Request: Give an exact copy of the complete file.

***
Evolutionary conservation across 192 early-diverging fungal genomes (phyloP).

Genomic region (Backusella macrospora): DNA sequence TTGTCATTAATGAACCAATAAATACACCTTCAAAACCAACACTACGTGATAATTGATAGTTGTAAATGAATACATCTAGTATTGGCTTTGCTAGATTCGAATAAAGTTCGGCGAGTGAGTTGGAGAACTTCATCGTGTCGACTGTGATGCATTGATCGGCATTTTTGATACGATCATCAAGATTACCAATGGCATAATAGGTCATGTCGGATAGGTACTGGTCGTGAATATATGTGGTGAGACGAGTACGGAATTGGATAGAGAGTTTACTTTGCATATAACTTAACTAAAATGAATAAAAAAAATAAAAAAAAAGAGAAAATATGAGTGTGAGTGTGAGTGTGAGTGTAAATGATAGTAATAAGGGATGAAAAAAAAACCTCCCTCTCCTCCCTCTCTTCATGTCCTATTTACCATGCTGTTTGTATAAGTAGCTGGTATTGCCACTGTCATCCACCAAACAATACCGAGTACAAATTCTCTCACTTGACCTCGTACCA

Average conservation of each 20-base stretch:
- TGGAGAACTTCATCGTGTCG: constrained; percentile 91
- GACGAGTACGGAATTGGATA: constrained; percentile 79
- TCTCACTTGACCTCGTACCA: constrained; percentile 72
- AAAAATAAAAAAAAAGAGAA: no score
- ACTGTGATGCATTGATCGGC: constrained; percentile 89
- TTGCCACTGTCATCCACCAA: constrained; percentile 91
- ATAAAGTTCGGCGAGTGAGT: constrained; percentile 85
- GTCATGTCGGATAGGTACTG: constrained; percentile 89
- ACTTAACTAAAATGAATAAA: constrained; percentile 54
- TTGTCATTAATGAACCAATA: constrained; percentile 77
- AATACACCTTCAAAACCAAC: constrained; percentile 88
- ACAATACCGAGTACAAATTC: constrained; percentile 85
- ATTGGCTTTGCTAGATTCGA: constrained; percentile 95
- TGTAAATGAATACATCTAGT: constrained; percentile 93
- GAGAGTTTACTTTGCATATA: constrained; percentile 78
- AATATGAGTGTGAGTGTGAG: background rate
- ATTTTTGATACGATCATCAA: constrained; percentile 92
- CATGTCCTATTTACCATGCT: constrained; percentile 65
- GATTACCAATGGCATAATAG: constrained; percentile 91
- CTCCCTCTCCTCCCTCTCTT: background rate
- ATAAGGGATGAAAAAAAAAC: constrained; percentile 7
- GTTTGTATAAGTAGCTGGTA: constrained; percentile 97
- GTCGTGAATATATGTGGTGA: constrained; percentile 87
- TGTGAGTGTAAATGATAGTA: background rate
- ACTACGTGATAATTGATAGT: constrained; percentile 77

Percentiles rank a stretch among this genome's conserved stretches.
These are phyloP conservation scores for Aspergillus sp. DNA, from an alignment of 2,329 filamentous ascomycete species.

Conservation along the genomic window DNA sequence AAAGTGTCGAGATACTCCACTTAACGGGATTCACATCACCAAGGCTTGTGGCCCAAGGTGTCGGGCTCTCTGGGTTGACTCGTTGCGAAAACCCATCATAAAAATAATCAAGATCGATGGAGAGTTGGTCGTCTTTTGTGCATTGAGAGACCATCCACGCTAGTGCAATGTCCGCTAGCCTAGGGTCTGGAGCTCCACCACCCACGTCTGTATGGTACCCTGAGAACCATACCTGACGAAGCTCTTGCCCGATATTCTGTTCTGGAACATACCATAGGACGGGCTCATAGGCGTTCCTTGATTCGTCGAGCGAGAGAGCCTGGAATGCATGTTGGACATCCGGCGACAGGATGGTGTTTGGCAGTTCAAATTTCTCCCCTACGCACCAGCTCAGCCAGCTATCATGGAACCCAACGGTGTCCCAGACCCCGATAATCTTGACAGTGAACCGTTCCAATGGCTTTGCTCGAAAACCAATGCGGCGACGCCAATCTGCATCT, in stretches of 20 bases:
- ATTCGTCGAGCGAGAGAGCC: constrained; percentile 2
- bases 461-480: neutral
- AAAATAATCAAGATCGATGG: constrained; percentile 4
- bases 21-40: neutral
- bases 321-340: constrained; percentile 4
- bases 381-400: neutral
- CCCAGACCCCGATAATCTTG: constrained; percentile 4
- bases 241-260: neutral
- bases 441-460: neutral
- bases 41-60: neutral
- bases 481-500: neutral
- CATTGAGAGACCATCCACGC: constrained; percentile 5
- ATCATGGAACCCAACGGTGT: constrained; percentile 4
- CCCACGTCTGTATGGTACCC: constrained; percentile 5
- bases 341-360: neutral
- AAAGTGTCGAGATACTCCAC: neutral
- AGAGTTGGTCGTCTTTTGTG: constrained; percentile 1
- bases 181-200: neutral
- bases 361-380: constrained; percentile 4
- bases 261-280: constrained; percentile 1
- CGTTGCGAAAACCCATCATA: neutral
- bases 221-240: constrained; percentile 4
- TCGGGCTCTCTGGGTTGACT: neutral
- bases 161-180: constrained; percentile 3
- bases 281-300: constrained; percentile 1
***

Evolutionary conservation across 192 early-diverging fungal genomes (phyloP).

Genomic region (Backusella macrospora): DNA sequence TTGTCATTAATGAACCAATAAATACACCTTCAAAACCAACACTACGTGATAATTGATAGTTGTAAATGAATACATCTAGTATTGGCTTTGCTAGATTCGAATAAAGTTCGGCGAGTGAGTTGGAGAACTTCATCGTGTCGACTGTGATGCATTGATCGGCATTTTTGATACGATCATCAAGATTACCAATGGCATAATAGGTCATGTCGGATAGGTACTGGTCGTGAATATATGTGGTGAGACGAGTACGGAATTGGATAGAGAGTTTACTTTGCATATAACTTAACTAAAATGAATAAAAAAAATAAAAAAAAAGAGAAAATATGAGTGTGAGTGTGAGTGTGAGTGTAAATGATAGTAATAAGGGATGAAAAAAAAACCTCCCTCTCCTCCCTCTCTTCATGTCCTATTTACCATGCTGTTTGTATAAGTAGCTGGTATTGCCACTGTCATCCACCAAACAATACCGAGTACAAATTCTCTCACTTGACCTCGTACCA

Average conservation of each 20-base stretch:
- TGGAGAACTTCATCGTGTCG: constrained; percentile 91
- GACGAGTACGGAATTGGATA: constrained; percentile 79
- TCTCACTTGACCTCGTACCA: constrained; percentile 72
- AAAAATAAAAAAAAAGAGAA: no score
- ACTGTGATGCATTGATCGGC: constrained; percentile 89
- TTGCCACTGTCATCCACCAA: constrained; percentile 91
- ATAAAGTTCGGCGAGTGAGT: constrained; percentile 85
- GTCATGTCGGATAGGTACTG: constrained; percentile 89
- ACTTAACTAAAATGAATAAA: constrained; percentile 54
- TTGTCATTAATGAACCAATA: constrained; percentile 77
- AATACACCTTCAAAACCAAC: constrained; percentile 88
- ACAATACCGAGTACAAATTC: constrained; percentile 85
- ATTGGCTTTGCTAGATTCGA: constrained; percentile 95
- TGTAAATGAATACATCTAGT: constrained; percentile 93
- GAGAGTTTACTTTGCATATA: constrained; percentile 78
- AATATGAGTGTGAGTGTGAG: background rate
- ATTTTTGATACGATCATCAA: constrained; percentile 92
- CATGTCCTATTTACCATGCT: constrained; percentile 65
- GATTACCAATGGCATAATAG: constrained; percentile 91
- CTCCCTCTCCTCCCTCTCTT: background rate
- ATAAGGGATGAAAAAAAAAC: constrained; percentile 7
- GTTTGTATAAGTAGCTGGTA: constrained; percentile 97
- GTCGTGAATATATGTGGTGA: constrained; percentile 87
- TGTGAGTGTAAATGATAGTA: background rate
- ACTACGTGATAATTGATAGT: constrained; percentile 77

Percentiles rank a stretch among this genome's conserved stretches.
These are phyloP conservation scores for Aspergillus sp. DNA, from an alignment of 2,329 filamentous ascomycete species.

Conservation along the genomic window DNA sequence AAAGTGTCGAGATACTCCACTTAACGGGATTCACATCACCAAGGCTTGTGGCCCAAGGTGTCGGGCTCTCTGGGTTGACTCGTTGCGAAAACCCATCATAAAAATAATCAAGATCGATGGAGAGTTGGTCGTCTTTTGTGCATTGAGAGACCATCCACGCTAGTGCAATGTCCGCTAGCCTAGGGTCTGGAGCTCCACCACCCACGTCTGTATGGTACCCTGAGAACCATACCTGACGAAGCTCTTGCCCGATATTCTGTTCTGGAACATACCATAGGACGGGCTCATAGGCGTTCCTTGATTCGTCGAGCGAGAGAGCCTGGAATGCATGTTGGACATCCGGCGACAGGATGGTGTTTGGCAGTTCAAATTTCTCCCCTACGCACCAGCTCAGCCAGCTATCATGGAACCCAACGGTGTCCCAGACCCCGATAATCTTGACAGTGAACCGTTCCAATGGCTTTGCTCGAAAACCAATGCGGCGACGCCAATCTGCATCT, in stretches of 20 bases:
- ATTCGTCGAGCGAGAGAGCC: constrained; percentile 2
- bases 461-480: neutral
- AAAATAATCAAGATCGATGG: constrained; percentile 4
- bases 21-40: neutral
- bases 321-340: constrained; percentile 4
- bases 381-400: neutral
- CCCAGACCCCGATAATCTTG: constrained; percentile 4
- bases 241-260: neutral
- bases 441-460: neutral
- bases 41-60: neutral
- bases 481-500: neutral
- CATTGAGAGACCATCCACGC: constrained; percentile 5
- ATCATGGAACCCAACGGTGT: constrained; percentile 4
- CCCACGTCTGTATGGTACCC: constrained; percentile 5
- bases 341-360: neutral
- AAAGTGTCGAGATACTCCAC: neutral
- AGAGTTGGTCGTCTTTTGTG: constrained; percentile 1
- bases 181-200: neutral
- bases 361-380: constrained; percentile 4
- bases 261-280: constrained; percentile 1
- CGTTGCGAAAACCCATCATA: neutral
- bases 221-240: constrained; percentile 4
- TCGGGCTCTCTGGGTTGACT: neutral
- bases 161-180: constrained; percentile 3
- bases 281-300: constrained; percentile 1